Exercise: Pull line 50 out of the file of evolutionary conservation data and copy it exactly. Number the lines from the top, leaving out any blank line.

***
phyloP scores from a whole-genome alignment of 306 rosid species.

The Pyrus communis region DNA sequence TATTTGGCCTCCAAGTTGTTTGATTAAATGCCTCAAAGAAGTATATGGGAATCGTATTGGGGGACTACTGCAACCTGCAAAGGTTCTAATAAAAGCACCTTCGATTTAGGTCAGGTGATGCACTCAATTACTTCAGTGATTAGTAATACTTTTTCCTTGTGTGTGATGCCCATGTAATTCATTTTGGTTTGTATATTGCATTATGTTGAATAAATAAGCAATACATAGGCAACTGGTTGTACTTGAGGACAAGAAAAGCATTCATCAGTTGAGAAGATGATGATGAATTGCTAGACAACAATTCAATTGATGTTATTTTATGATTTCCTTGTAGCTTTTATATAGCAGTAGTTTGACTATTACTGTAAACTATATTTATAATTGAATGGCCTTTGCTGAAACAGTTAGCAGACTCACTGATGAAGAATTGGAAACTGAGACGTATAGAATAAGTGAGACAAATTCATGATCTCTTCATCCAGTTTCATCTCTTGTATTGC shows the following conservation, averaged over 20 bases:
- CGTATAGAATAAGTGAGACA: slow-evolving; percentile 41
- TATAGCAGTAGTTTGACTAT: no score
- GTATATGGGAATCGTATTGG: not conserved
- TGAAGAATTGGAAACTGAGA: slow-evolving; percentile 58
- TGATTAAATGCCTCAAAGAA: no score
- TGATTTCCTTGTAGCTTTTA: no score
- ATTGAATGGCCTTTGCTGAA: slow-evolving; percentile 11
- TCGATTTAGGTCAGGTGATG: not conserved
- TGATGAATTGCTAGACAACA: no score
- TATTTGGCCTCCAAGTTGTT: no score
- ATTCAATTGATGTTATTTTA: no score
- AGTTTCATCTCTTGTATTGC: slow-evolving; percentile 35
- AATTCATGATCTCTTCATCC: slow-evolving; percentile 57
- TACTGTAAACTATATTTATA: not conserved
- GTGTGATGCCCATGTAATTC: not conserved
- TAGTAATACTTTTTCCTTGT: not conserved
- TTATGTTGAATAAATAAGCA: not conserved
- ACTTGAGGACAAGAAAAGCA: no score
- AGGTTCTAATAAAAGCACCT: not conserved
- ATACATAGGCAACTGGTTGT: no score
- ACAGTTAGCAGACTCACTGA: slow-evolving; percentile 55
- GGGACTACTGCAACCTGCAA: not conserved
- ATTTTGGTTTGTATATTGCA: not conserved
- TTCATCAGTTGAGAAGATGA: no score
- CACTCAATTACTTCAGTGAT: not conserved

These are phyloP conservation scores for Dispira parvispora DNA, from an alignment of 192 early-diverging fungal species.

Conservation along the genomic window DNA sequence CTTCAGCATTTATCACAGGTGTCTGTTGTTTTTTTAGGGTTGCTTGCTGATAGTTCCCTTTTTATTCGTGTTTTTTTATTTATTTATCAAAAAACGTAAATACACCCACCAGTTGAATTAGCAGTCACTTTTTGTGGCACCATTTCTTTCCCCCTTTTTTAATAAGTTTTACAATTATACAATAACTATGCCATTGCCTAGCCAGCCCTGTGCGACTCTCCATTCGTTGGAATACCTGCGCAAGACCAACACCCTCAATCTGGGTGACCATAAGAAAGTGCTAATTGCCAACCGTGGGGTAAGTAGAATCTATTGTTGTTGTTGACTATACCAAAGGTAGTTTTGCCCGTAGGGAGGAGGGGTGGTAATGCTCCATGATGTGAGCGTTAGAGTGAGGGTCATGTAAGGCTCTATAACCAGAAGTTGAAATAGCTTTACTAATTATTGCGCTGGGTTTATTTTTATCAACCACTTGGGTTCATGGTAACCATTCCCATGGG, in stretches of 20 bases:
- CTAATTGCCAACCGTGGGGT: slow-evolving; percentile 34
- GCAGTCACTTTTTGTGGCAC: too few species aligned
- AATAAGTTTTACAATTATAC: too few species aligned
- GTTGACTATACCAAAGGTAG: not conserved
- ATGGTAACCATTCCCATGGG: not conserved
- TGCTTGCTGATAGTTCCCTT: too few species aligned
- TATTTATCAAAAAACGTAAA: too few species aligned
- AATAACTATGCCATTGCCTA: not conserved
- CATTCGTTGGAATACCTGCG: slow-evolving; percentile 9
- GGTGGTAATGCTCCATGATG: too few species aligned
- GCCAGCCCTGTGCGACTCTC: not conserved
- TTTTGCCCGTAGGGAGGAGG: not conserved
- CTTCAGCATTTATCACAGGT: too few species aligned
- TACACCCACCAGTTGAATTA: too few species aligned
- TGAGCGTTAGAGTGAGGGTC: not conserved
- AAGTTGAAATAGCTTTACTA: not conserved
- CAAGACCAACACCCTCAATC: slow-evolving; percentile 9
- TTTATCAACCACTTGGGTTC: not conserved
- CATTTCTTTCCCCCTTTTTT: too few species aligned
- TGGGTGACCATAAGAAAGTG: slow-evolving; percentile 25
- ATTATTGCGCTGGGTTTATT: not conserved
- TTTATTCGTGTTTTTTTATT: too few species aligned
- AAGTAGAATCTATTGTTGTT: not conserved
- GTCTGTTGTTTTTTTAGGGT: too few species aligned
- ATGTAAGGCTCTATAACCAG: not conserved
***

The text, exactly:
- ATTATTGCGCTGGGTTTATT: not conserved